If you are constantly playing games, it breeds anger and resentment. Who works harder? Who has it worse? Who changes more diapers? Who got the least amount of sleep? Who cares? No one wins those games. Instead, take it all on as a team. You'll both be happier.

And while you're at it, don't keep score with anyone else either. Maybe spouses in other specialities have it worse. Maybe it's worse to be a military wife. Maybe your problems are small potatoes compared to someone else's, but know what? That doesn't diminish your experience, your worries, your fears, or your struggles. You've got your crosses. I've got mine. And those crosses are heavy enough without adding score-keeping them.

8. Keep the Faith.
If you are a person of faith, you need it now more than ever. Giving it to God has never felt so good! This year, the blessings of Catholicism have really made themselves known. I'm so thankful for the variety of devotions available to us. I'm so thankful for the variety of Mass times that have allowed us to worship as a family somewhere, sometime every single weekend since beginning residency. Yes, I've nudged a tired, post-call husband a couple of times during a homily, but how wonderful it is to have him helping me wrangling kids and worshipping at my side?!? By making faith a priority, it keeps us both mindful of our real goals and what led us here (with all of its levels of meaning) in the first place. It also gives us stable footing when things feel rocky. It gives us hope when all seems lost. It gives our struggles meaning. It gives us a rhythm to life. Honestly, I can't imagine how much harder this would have been without faith -- for either of us.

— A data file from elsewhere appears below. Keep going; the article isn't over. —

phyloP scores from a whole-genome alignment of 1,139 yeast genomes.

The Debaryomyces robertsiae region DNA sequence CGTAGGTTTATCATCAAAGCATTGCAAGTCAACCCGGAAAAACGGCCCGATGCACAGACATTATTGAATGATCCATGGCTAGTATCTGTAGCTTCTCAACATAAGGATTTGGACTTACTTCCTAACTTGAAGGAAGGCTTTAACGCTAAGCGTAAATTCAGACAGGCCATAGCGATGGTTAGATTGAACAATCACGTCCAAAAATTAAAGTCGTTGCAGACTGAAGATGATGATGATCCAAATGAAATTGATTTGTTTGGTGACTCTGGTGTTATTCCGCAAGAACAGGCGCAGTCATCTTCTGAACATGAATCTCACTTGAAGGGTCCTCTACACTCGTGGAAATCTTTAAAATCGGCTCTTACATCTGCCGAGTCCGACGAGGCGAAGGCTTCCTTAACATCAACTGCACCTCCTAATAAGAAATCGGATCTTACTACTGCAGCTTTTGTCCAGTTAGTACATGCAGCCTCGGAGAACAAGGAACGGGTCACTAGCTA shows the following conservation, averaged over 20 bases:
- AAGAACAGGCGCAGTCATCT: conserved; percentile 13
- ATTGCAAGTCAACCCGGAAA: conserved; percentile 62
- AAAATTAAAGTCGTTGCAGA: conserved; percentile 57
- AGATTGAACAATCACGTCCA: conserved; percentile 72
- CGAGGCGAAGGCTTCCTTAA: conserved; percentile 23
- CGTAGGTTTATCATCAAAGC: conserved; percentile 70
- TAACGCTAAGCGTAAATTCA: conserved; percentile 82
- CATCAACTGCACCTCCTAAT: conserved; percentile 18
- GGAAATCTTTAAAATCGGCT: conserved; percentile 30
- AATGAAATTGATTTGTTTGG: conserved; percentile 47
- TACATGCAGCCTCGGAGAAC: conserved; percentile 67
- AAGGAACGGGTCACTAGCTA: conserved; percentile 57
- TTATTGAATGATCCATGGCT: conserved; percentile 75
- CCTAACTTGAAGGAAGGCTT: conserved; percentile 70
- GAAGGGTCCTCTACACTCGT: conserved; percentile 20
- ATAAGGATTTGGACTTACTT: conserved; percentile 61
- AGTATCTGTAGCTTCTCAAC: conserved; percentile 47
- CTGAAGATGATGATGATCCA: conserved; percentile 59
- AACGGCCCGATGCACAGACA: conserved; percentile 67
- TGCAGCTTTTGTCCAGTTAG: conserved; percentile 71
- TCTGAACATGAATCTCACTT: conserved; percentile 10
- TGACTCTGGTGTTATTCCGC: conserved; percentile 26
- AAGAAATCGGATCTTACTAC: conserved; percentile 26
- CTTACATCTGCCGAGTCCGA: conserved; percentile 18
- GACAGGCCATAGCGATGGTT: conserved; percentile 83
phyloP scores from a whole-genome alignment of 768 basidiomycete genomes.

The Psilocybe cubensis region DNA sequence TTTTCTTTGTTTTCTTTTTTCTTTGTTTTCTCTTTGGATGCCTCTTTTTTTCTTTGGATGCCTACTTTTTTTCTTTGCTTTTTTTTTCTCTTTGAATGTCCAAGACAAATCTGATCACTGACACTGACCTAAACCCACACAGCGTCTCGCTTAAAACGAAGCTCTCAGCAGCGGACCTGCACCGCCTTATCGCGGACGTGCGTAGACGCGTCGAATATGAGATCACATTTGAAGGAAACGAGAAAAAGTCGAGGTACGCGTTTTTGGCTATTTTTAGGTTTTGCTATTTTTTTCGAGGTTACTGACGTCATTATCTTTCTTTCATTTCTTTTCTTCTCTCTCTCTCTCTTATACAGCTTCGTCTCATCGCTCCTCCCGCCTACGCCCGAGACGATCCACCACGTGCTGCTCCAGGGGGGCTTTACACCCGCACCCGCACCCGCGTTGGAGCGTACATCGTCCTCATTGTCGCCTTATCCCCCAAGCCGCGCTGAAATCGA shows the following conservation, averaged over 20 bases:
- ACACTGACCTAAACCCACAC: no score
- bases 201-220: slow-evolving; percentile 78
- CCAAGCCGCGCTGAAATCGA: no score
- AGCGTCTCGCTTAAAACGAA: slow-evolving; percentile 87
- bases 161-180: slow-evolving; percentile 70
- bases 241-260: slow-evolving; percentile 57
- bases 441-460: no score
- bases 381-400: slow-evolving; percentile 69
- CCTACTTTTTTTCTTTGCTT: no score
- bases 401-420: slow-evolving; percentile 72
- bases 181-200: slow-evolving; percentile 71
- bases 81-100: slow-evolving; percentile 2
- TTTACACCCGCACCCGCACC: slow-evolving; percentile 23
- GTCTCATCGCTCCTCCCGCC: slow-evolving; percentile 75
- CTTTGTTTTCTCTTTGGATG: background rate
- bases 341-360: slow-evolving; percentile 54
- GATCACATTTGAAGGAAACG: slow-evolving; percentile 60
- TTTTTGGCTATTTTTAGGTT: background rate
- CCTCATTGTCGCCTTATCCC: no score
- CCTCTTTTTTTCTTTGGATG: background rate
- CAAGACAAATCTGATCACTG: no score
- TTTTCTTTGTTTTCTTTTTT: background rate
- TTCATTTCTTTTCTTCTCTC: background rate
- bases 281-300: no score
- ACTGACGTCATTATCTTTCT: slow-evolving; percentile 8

But the biggest thing of all, friends, is to keep a positive attitude. Yes, things may be hard, but you will get through them. And looking back, you might just be living some of the best years of your life.